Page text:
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Teacher crunch leaves schools across Mumbai struggling to follow 35:1 ratio

Teachers in public schools are leaving their jobs, as they haven’t received their salaries, after waiting for approval from the education department for two years

With the implementation of the Right to Education (RTE) Act, every class is expected to follow 30/35:1 student teacher ratio, depending on the grade.

Too many to handle: Going by the complaints, the education department has not approved appointments since 2012. File pic
Too many to handle: Going by the complaints, the education department has not approved appointments since 2012. File pic

However, most schools have been unable to fulfil the mandate. A series of complaints from schools across the city reveals that a number of teachers’ posts are lying vacant, with approval pending from the government. It seems that the education department has stopped approving appointments since 2012.

“Schools are finding it difficult to conduct regular classes as we don’t have teachers for important subjects like Science and languages. Time and again we have requested the department to approve posts, but it has fallen on deaf ears,” said Rajesh Pandya, a teacher at Fatimadevi English High School in Malad.

Many schools that hired teachers without the approval are now facing a crunch, as they have started to quit, after not receiving salaries from the time of appointment.

“As an aided institute, we charge a nominal fee from students, which is not enough to pay teachers’ salaries. Recently, when we decided to hire them any way, to continue classes, they left, as their approval was still pending at the education department and they were not getting any salary,” revealed the secretary of a school in Kurla.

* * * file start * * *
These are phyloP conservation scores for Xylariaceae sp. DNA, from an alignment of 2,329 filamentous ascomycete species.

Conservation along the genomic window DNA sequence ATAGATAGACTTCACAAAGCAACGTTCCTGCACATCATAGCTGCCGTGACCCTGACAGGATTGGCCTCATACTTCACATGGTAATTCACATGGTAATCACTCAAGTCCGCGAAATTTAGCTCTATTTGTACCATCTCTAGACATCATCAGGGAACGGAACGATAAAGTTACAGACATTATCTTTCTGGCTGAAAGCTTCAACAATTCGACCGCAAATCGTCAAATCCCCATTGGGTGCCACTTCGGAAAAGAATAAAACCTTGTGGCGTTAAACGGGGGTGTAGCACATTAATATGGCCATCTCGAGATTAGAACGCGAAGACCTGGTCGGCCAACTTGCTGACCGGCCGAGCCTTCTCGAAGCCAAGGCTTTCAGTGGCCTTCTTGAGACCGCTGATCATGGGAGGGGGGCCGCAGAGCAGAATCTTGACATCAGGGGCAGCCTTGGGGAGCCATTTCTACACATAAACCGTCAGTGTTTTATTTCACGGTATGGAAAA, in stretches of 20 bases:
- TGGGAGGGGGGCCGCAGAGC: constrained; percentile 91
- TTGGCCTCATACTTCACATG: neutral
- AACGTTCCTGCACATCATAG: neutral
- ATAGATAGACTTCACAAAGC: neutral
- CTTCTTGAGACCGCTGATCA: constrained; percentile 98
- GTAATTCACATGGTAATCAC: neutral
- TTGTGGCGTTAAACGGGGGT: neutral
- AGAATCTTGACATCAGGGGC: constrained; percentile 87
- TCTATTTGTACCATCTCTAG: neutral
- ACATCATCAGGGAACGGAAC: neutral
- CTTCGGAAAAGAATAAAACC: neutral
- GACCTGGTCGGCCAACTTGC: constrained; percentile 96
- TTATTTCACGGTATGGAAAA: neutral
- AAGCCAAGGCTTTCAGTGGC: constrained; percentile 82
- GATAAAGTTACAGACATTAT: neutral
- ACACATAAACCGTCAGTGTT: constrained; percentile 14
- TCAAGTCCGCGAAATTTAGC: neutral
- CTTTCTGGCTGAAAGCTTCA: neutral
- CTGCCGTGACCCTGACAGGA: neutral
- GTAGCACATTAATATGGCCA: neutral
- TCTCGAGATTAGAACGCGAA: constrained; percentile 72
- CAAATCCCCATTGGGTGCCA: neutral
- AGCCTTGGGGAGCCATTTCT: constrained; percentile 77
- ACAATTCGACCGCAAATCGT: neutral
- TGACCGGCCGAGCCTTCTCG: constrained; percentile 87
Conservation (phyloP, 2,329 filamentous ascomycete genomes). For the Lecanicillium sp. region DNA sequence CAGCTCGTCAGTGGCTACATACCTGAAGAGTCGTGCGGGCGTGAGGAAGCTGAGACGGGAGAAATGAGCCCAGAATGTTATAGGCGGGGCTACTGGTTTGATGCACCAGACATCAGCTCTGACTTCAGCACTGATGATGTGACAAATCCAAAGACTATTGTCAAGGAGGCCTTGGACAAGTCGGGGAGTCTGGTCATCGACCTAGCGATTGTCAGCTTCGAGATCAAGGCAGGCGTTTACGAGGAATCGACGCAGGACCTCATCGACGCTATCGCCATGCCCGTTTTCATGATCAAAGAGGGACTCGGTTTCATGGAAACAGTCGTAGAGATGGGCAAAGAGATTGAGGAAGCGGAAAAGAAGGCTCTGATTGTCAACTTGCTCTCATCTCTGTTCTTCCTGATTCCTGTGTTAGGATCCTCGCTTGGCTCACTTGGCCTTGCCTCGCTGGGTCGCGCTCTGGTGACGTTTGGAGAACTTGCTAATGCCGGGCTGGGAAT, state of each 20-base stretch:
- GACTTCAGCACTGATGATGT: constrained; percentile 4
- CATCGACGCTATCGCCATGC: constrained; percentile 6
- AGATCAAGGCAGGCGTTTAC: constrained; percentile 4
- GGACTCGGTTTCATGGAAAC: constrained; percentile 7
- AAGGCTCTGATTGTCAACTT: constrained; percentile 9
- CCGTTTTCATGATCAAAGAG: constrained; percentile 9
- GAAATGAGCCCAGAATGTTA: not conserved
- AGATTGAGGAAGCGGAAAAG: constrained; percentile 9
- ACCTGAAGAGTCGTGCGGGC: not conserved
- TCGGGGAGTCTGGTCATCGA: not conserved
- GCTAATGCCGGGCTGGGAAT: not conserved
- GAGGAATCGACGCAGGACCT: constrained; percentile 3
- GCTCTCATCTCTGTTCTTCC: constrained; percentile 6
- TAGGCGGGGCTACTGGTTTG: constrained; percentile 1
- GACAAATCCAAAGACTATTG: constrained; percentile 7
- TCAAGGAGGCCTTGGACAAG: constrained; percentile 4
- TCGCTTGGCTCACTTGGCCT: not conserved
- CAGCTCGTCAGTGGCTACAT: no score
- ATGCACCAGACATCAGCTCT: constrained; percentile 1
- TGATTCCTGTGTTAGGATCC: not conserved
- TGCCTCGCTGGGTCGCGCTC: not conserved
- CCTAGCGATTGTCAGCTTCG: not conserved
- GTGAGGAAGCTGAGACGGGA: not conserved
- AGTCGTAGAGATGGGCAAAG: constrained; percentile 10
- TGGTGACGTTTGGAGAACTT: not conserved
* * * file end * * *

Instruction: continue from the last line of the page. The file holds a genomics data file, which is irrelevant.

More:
The problems of private schools, however, are completely different. While they can pay their teachers, they are unable to find quality educators. Many school authorities blame the lack of quality on the training provided at B Ed colleges, claiming teachers don’t seem to be interested in enhancing their skills.

“While B Ed courses are updated from time to time, candidates who wish to become teachers are not interested in attending skill development or competency building workshops. They simply register their names for the course and show up for exams. This attitude is also reflected in their teaching,” said Arundhati Chavan, a member of the B Ed exam committee. She added that this trend is likely to change once schools stop hiring such teachers. “If schools put their foot down and ensure that only those teachers who have an overall understanding will be hired, candidates will have no option but to take their work seriously,” Chavan said.

Activists across the country are also highlighting the issue of lack of training of teachers to handle children with special needs. They are demanding schools and education boards to conduct workshops in order to train them. “Inclusion is an important aspect of RTE, and lack of trained teachers in this aspect poses a hindrance. As many schools can’t afford to have counsellors on board, they should ensure that teachers are provided training to avoid this problem,” said Dinaz Wadia, speech language therapist and counsellor.

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Speaking to mid-day N B Chavan, deputy director of school education said, “Whenever we receive complaints from schools, they are forwarded to the state government. This issue will be resolved soon.”

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